Elisha Taylor House facts for kids
Elisha Taylor House
U.S. Historic district
|Location||59 Alfred St.,
|Architect||Koch & Hess|
|Architectural style||French Renaissance Revival, Second Empire, Victorian, Gothic Revival|
|NRHP reference No.||75000971|
Quick facts for kidsSignificant dates
|Added to NRHP||March 05, 1975|
The Elisha Taylor House is a historic private house located at 59 Alfred Street in Midtown Detroit, Michigan, within the Brush Park district. The house was designated a Michigan State Historic Site in 1973 and listed on the National Register of Historic Places in 1975. Since 1981, it has served as a center for art and architectural study, known as the Art House.
The Elisha Taylor House was built in 1871 for William H. Craig, a local lawyer, land speculator, and president of the Detroit Board of Trade. The architects were Koch & Hess of Milwaukee and Detroit. In 1875, Craig sold the house to attorney Elisha Taylor. Taylor was a Detroit attorney who held many offices during his career, including City Attorney, assistant Michigan Attorney General from 1837 to 1841, and Circuit Court Commissioner from 1846 to 1854.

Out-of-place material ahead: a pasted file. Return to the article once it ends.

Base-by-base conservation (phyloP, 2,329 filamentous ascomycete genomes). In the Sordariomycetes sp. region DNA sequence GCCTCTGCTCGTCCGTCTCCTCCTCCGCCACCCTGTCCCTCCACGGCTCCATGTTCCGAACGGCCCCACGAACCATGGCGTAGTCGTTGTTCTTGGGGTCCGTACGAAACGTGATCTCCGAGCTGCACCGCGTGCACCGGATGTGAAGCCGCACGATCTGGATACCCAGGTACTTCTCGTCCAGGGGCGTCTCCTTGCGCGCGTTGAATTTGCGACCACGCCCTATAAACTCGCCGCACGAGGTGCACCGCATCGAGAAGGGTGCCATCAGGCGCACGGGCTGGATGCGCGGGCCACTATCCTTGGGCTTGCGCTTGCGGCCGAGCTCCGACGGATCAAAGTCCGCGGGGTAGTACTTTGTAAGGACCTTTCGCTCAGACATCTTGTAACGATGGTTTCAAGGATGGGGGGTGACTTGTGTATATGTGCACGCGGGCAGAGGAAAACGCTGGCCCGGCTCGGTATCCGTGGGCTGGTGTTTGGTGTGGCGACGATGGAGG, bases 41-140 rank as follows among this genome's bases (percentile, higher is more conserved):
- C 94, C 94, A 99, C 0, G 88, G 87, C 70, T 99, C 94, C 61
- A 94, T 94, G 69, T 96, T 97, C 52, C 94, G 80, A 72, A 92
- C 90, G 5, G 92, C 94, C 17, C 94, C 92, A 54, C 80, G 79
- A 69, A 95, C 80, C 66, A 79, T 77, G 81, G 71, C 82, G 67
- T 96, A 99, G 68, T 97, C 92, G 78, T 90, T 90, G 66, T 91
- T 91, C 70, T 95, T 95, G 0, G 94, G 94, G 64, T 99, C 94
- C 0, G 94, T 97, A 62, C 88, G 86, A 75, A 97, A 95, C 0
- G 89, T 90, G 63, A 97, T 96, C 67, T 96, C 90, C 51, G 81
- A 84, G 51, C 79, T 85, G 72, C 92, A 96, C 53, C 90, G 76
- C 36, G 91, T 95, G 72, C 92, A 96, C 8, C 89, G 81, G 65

The Elisha Taylor House is two-and-a-half stories tall, made of red brick on a rough stone foundation. The structure is an eclectic mix of Gothic and Tudor Revival with elements of other styles, including Queen Anne and Italianate. The house has a high mansard roof with large protruding dormers and unusual vergeboarding at the peak. It is one of the best examples surviving in Detroit of post-Civil War residential design.
Since 1981, the structure has been used as a center for art and architectural study. The interior has been well preserved, boasting original fireplaces, mirrors, woodwork, decorative plaster, stenciling, Mintons floor tiles, parquet floors, and etched glass.
Elisha Taylor House Facts for Kids. Kiddle Encyclopedia.